Gender differences in war-related disappearance in Croatia (1991-1995)

Slavica Jurčević, Mirela Vlastelica, James Allen, Solveig Dahl

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From 1991-1995, the war in Croatia cost tens of thousands of lives (approximately 11834 persons killed between 1991-1994), and human rights abuses led to significant numbers of disappeared persons (3052). A total of 2395 families were searching for one disappeared person and 168 families of disappeared were searching for more than one person. 2035 men were reported disappeared and 528 women. However, while the majority or 60% (1226) of the men were between the ages of 18-49, 83% (438) of the women were between the ages of 50-96. Though the majority of missing persons of both genders were civilians, the disappeared women were more likely to be civilians (99%) than the disappeared men (52%), though only 23% of the men were regular army military personnel. The majority (55%) of men were previously engaged in paid employment, while 81% of women were farm or housewives, or pensioners. Most men (53%) were reported by informants to have disappeared outside of their home, while the majority (75%) of women disappeared from their home. Among those searching for the disappeared, 27% of those searching for men believed the person was alive or might still be alive, in contrast, only 18% of those searching for women believed them still alive. An important gender difference occurred in the pattern of disappearance in Croatia; most disappeared men were of combatant age, employed, and similar to the general population in key demographic characteristics, while most disappeared women were rural, less educated, and elderly.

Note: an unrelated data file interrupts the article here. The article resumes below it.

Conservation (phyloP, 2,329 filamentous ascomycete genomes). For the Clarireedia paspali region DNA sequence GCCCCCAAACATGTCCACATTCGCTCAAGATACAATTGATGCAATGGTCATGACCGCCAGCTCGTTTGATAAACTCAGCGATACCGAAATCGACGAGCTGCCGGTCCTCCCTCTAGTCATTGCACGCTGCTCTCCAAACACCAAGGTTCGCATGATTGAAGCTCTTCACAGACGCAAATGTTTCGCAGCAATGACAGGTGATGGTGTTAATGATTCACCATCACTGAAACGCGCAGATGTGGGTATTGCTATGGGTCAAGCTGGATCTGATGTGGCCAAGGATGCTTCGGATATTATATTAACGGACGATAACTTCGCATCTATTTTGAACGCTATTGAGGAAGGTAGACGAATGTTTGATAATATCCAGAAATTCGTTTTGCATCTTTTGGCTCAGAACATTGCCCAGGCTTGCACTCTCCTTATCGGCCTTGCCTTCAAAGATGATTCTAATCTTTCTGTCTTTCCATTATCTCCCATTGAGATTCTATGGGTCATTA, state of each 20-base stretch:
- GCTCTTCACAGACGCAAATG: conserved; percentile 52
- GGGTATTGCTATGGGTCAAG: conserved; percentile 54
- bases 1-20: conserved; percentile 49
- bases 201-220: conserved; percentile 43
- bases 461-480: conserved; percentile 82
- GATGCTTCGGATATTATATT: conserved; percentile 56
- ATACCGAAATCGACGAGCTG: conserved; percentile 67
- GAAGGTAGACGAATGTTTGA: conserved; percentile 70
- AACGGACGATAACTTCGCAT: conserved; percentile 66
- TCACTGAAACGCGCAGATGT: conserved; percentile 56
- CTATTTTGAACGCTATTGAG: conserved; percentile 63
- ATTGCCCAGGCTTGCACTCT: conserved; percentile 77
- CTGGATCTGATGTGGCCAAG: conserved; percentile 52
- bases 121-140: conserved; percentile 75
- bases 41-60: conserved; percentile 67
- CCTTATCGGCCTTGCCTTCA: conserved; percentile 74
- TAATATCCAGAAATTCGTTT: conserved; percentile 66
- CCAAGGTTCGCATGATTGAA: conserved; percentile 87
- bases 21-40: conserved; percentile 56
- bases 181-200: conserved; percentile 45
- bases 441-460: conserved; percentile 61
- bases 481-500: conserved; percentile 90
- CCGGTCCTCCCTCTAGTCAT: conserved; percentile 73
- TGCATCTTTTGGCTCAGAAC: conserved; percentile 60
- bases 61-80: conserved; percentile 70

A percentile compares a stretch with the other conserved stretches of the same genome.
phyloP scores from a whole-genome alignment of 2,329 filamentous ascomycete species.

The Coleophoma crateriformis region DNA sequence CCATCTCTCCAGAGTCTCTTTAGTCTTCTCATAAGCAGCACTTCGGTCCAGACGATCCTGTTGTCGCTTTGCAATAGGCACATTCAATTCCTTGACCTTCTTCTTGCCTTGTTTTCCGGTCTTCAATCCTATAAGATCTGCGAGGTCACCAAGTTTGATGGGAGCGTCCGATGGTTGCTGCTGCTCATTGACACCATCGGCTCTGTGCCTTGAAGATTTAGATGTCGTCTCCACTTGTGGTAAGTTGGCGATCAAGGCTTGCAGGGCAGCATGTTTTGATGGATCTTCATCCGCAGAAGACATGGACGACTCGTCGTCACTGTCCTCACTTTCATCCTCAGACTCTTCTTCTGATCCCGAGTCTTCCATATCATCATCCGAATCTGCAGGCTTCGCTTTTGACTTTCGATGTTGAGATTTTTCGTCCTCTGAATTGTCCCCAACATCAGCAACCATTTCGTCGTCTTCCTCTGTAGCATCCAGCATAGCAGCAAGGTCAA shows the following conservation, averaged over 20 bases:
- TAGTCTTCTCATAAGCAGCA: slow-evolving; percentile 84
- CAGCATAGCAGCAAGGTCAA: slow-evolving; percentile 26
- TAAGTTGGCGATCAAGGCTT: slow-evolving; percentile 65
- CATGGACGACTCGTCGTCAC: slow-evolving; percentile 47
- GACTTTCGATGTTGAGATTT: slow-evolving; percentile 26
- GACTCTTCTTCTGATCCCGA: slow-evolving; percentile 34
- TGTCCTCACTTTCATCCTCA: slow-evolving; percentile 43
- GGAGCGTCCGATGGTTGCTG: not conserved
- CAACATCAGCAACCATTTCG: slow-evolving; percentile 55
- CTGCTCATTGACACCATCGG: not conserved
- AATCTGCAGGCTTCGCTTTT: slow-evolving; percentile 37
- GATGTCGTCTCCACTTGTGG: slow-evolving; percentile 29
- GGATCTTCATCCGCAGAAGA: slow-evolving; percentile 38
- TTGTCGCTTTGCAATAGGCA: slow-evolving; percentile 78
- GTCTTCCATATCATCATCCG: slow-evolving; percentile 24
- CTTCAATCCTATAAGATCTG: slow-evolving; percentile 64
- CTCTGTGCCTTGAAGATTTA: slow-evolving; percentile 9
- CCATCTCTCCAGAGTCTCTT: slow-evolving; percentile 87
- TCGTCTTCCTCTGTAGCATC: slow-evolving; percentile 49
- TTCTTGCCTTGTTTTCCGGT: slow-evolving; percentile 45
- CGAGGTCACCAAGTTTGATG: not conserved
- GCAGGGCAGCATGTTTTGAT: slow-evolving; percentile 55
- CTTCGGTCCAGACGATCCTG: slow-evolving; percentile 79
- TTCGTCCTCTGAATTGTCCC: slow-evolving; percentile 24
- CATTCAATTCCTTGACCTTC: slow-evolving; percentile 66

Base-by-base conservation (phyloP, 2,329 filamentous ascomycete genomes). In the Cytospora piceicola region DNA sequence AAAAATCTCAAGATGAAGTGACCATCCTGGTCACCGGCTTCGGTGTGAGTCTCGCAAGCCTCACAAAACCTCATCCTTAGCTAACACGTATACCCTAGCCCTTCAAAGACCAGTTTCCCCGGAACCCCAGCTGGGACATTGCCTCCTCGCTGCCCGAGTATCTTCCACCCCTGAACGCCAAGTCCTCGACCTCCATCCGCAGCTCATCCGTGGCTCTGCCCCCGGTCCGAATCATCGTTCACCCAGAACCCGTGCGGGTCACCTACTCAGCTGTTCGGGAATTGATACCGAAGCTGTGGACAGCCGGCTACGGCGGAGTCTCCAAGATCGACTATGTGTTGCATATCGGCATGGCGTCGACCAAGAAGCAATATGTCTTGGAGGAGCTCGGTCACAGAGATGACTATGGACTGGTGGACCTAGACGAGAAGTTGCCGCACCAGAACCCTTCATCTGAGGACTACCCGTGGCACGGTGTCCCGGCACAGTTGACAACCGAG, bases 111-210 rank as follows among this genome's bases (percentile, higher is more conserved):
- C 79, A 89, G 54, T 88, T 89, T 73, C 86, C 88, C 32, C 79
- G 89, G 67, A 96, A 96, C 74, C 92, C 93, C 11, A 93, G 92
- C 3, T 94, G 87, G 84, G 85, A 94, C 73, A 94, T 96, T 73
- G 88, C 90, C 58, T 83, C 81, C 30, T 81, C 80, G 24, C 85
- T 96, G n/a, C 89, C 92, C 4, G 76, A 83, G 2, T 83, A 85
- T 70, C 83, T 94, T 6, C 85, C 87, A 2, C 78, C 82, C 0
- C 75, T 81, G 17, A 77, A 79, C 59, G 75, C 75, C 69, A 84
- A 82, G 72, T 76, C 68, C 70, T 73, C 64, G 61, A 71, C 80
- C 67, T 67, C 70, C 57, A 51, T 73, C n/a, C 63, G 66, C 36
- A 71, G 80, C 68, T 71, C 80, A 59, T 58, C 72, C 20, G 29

Original languageEnglish (US)
Pages (from-to)53-62
Number of pages10
JournalPsychiatria Danubina
Issue number1
StatePublished - Mar 2008


  • Disappeared persons
  • Gender differences
  • Sociodemographic characteristics
  • War in Croatia


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